Friday, May 24th, 2019

Pesticides as Dangerous as Secondhand Smoke to Kids

Published on December 6, 2015 by   ·   No Comments

pesticides

Julie Fidler | Natural Society

Early exposure to agricultural pesticides may harm children’s lungs – even more than secondhand smoke – researchers from the University of California, Berkeley, are saying.

The study links organophosphate pesticide metabolites in the urine of 279 children aged 6 months to 5 years living in Salinas Valley with decreased lung function. The area is a hub for lettuce, grapes, orchids and many more crops.

The children were part of the Center for the Health Assessment of Mothers and Children of Salinas (CHAMACOS). The longitudinal study followed children from before birth up to adolescence.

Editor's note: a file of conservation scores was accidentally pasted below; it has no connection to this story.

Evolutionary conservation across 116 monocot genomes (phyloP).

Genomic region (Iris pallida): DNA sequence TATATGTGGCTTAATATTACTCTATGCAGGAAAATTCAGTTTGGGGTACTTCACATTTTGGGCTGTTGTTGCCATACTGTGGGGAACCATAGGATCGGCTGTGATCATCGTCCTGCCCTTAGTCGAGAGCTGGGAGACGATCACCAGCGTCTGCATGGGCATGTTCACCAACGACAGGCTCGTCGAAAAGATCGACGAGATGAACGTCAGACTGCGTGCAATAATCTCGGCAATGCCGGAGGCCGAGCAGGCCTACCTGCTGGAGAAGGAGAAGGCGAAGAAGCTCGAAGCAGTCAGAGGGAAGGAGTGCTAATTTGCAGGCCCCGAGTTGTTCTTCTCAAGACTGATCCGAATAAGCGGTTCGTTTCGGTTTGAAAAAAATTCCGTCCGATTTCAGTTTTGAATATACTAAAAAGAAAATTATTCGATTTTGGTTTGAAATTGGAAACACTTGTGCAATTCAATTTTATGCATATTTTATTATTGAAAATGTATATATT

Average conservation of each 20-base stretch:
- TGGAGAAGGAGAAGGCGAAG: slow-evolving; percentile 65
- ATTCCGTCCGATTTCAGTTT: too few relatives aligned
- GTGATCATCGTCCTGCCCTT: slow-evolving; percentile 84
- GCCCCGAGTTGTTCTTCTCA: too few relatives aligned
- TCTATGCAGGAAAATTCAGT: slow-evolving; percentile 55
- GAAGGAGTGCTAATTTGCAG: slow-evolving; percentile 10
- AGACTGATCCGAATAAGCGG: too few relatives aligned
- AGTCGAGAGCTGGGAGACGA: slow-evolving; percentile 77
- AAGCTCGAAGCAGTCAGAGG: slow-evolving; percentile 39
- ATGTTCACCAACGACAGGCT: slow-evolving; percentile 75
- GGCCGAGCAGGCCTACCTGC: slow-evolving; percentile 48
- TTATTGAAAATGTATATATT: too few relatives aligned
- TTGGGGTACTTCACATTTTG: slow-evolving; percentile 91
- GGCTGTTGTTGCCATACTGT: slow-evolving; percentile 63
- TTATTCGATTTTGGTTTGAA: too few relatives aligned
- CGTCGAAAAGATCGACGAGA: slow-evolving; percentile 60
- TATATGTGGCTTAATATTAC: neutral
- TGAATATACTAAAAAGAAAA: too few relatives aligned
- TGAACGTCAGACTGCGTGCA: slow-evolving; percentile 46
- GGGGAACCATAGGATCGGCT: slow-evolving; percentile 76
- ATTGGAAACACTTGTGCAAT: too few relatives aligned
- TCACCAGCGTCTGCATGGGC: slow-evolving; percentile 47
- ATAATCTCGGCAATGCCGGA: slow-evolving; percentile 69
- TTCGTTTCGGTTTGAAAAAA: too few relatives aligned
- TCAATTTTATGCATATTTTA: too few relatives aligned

Researchers gave children a test to assess their ability to take deep breaths and then expel the air at the age of 7. For every tenfold increase in concentrations of organophosphate metabolites, a 159-millileter decrease in lung function – about 8% less air – when blowing out a candle was observed by researchers.

The decrease in breathing ability is similar to that caused by exposure to secondhand smoke from mothers.

The findings didn’t change even after the team accounted for smoking by the kids’ mothers, air pollution, mold, pets in the home and other factors.

“The kids in our study with higher pesticide exposure had lower breathing capacity,” study author Rachel Raanan said a university news release. “If the reduced lung function persists into adulthood, it could leave our participants at greater risk of developing respiratory problems like COPD [chronic obstructive pulmonary disease].” [1]

Earlier studies had focused on the harmful effects of organophosphate pesticides on adult agricultural workers. These chemicals target the nervous system.

“This is the first evidence suggesting that children exposed to organophosphates have poorer lung function,” said study senior author Brenda Eskenazi, a professor of epidemiology and of maternal and child health at UC Berkeley.

Read More HERE

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